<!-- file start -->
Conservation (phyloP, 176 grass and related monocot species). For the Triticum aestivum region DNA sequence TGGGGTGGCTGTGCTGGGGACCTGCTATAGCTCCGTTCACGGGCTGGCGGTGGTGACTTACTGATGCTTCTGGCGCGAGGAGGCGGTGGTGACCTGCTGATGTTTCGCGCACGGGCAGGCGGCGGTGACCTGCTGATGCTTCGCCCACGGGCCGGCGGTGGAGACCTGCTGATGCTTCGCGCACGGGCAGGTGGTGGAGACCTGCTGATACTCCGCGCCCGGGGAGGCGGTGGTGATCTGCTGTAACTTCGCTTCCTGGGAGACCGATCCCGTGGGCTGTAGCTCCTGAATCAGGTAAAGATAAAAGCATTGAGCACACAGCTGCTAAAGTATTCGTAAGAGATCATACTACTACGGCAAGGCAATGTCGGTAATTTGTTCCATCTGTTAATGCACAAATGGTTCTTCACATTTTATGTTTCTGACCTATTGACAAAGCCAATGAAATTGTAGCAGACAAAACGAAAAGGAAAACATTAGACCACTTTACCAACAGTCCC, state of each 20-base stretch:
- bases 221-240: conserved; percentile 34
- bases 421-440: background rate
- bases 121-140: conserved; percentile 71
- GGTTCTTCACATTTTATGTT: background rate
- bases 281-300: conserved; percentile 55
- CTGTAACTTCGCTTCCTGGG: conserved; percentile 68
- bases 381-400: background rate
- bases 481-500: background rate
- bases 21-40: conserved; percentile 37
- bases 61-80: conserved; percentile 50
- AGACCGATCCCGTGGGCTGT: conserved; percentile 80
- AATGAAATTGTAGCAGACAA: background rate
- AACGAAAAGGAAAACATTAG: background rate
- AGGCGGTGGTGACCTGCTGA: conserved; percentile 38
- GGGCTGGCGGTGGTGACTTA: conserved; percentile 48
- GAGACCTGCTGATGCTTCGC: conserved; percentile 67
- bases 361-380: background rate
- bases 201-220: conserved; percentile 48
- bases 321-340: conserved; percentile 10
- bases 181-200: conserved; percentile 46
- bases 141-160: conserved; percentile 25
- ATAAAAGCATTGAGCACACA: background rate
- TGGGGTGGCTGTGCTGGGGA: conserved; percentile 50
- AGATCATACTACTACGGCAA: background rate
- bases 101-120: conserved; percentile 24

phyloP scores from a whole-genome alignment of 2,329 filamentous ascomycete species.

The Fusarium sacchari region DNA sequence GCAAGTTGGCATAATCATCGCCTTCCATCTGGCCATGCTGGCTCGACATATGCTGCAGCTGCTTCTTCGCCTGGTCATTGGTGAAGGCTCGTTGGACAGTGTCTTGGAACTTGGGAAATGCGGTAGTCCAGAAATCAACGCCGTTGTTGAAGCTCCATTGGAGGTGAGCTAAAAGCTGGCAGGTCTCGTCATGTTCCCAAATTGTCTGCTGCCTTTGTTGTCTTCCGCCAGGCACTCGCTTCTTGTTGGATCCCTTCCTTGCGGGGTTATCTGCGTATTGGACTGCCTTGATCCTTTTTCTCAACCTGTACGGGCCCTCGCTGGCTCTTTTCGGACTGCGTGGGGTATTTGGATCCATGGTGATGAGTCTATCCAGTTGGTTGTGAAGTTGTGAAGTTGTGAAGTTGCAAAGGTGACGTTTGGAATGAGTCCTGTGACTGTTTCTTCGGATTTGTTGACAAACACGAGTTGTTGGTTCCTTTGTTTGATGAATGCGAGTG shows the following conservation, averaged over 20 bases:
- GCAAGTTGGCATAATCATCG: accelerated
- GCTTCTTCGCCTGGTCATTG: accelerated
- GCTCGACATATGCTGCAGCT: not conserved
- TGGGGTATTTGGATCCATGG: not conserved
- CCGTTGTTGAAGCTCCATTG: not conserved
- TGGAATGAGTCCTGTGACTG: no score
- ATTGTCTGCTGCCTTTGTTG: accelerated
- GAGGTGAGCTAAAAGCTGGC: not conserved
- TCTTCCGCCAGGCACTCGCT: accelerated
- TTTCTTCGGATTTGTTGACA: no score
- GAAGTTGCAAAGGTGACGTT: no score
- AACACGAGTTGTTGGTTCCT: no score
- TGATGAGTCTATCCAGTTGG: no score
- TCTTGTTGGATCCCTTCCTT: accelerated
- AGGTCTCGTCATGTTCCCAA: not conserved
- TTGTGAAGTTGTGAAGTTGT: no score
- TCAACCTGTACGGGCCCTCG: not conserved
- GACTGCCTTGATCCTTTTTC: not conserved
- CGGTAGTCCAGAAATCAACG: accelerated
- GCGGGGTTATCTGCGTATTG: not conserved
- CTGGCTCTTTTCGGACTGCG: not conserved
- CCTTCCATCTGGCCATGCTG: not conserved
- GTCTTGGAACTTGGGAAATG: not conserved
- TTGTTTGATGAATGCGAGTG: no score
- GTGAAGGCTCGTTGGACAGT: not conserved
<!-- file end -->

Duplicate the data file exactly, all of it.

Conservation (phyloP, 176 grass and related monocot species). For the Triticum aestivum region DNA sequence TGGGGTGGCTGTGCTGGGGACCTGCTATAGCTCCGTTCACGGGCTGGCGGTGGTGACTTACTGATGCTTCTGGCGCGAGGAGGCGGTGGTGACCTGCTGATGTTTCGCGCACGGGCAGGCGGCGGTGACCTGCTGATGCTTCGCCCACGGGCCGGCGGTGGAGACCTGCTGATGCTTCGCGCACGGGCAGGTGGTGGAGACCTGCTGATACTCCGCGCCCGGGGAGGCGGTGGTGATCTGCTGTAACTTCGCTTCCTGGGAGACCGATCCCGTGGGCTGTAGCTCCTGAATCAGGTAAAGATAAAAGCATTGAGCACACAGCTGCTAAAGTATTCGTAAGAGATCATACTACTACGGCAAGGCAATGTCGGTAATTTGTTCCATCTGTTAATGCACAAATGGTTCTTCACATTTTATGTTTCTGACCTATTGACAAAGCCAATGAAATTGTAGCAGACAAAACGAAAAGGAAAACATTAGACCACTTTACCAACAGTCCC, state of each 20-base stretch:
- bases 221-240: conserved; percentile 34
- bases 421-440: background rate
- bases 121-140: conserved; percentile 71
- GGTTCTTCACATTTTATGTT: background rate
- bases 281-300: conserved; percentile 55
- CTGTAACTTCGCTTCCTGGG: conserved; percentile 68
- bases 381-400: background rate
- bases 481-500: background rate
- bases 21-40: conserved; percentile 37
- bases 61-80: conserved; percentile 50
- AGACCGATCCCGTGGGCTGT: conserved; percentile 80
- AATGAAATTGTAGCAGACAA: background rate
- AACGAAAAGGAAAACATTAG: background rate
- AGGCGGTGGTGACCTGCTGA: conserved; percentile 38
- GGGCTGGCGGTGGTGACTTA: conserved; percentile 48
- GAGACCTGCTGATGCTTCGC: conserved; percentile 67
- bases 361-380: background rate
- bases 201-220: conserved; percentile 48
- bases 321-340: conserved; percentile 10
- bases 181-200: conserved; percentile 46
- bases 141-160: conserved; percentile 25
- ATAAAAGCATTGAGCACACA: background rate
- TGGGGTGGCTGTGCTGGGGA: conserved; percentile 50
- AGATCATACTACTACGGCAA: background rate
- bases 101-120: conserved; percentile 24

phyloP scores from a whole-genome alignment of 2,329 filamentous ascomycete species.

The Fusarium sacchari region DNA sequence GCAAGTTGGCATAATCATCGCCTTCCATCTGGCCATGCTGGCTCGACATATGCTGCAGCTGCTTCTTCGCCTGGTCATTGGTGAAGGCTCGTTGGACAGTGTCTTGGAACTTGGGAAATGCGGTAGTCCAGAAATCAACGCCGTTGTTGAAGCTCCATTGGAGGTGAGCTAAAAGCTGGCAGGTCTCGTCATGTTCCCAAATTGTCTGCTGCCTTTGTTGTCTTCCGCCAGGCACTCGCTTCTTGTTGGATCCCTTCCTTGCGGGGTTATCTGCGTATTGGACTGCCTTGATCCTTTTTCTCAACCTGTACGGGCCCTCGCTGGCTCTTTTCGGACTGCGTGGGGTATTTGGATCCATGGTGATGAGTCTATCCAGTTGGTTGTGAAGTTGTGAAGTTGTGAAGTTGCAAAGGTGACGTTTGGAATGAGTCCTGTGACTGTTTCTTCGGATTTGTTGACAAACACGAGTTGTTGGTTCCTTTGTTTGATGAATGCGAGTG shows the following conservation, averaged over 20 bases:
- GCAAGTTGGCATAATCATCG: accelerated
- GCTTCTTCGCCTGGTCATTG: accelerated
- GCTCGACATATGCTGCAGCT: not conserved
- TGGGGTATTTGGATCCATGG: not conserved
- CCGTTGTTGAAGCTCCATTG: not conserved
- TGGAATGAGTCCTGTGACTG: no score
- ATTGTCTGCTGCCTTTGTTG: accelerated
- GAGGTGAGCTAAAAGCTGGC: not conserved
- TCTTCCGCCAGGCACTCGCT: accelerated
- TTTCTTCGGATTTGTTGACA: no score
- GAAGTTGCAAAGGTGACGTT: no score
- AACACGAGTTGTTGGTTCCT: no score
- TGATGAGTCTATCCAGTTGG: no score
- TCTTGTTGGATCCCTTCCTT: accelerated
- AGGTCTCGTCATGTTCCCAA: not conserved
- TTGTGAAGTTGTGAAGTTGT: no score
- TCAACCTGTACGGGCCCTCG: not conserved
- GACTGCCTTGATCCTTTTTC: not conserved
- CGGTAGTCCAGAAATCAACG: accelerated
- GCGGGGTTATCTGCGTATTG: not conserved
- CTGGCTCTTTTCGGACTGCG: not conserved
- CCTTCCATCTGGCCATGCTG: not conserved
- GTCTTGGAACTTGGGAAATG: not conserved
- TTGTTTGATGAATGCGAGTG: no score
- GTGAAGGCTCGTTGGACAGT: not conserved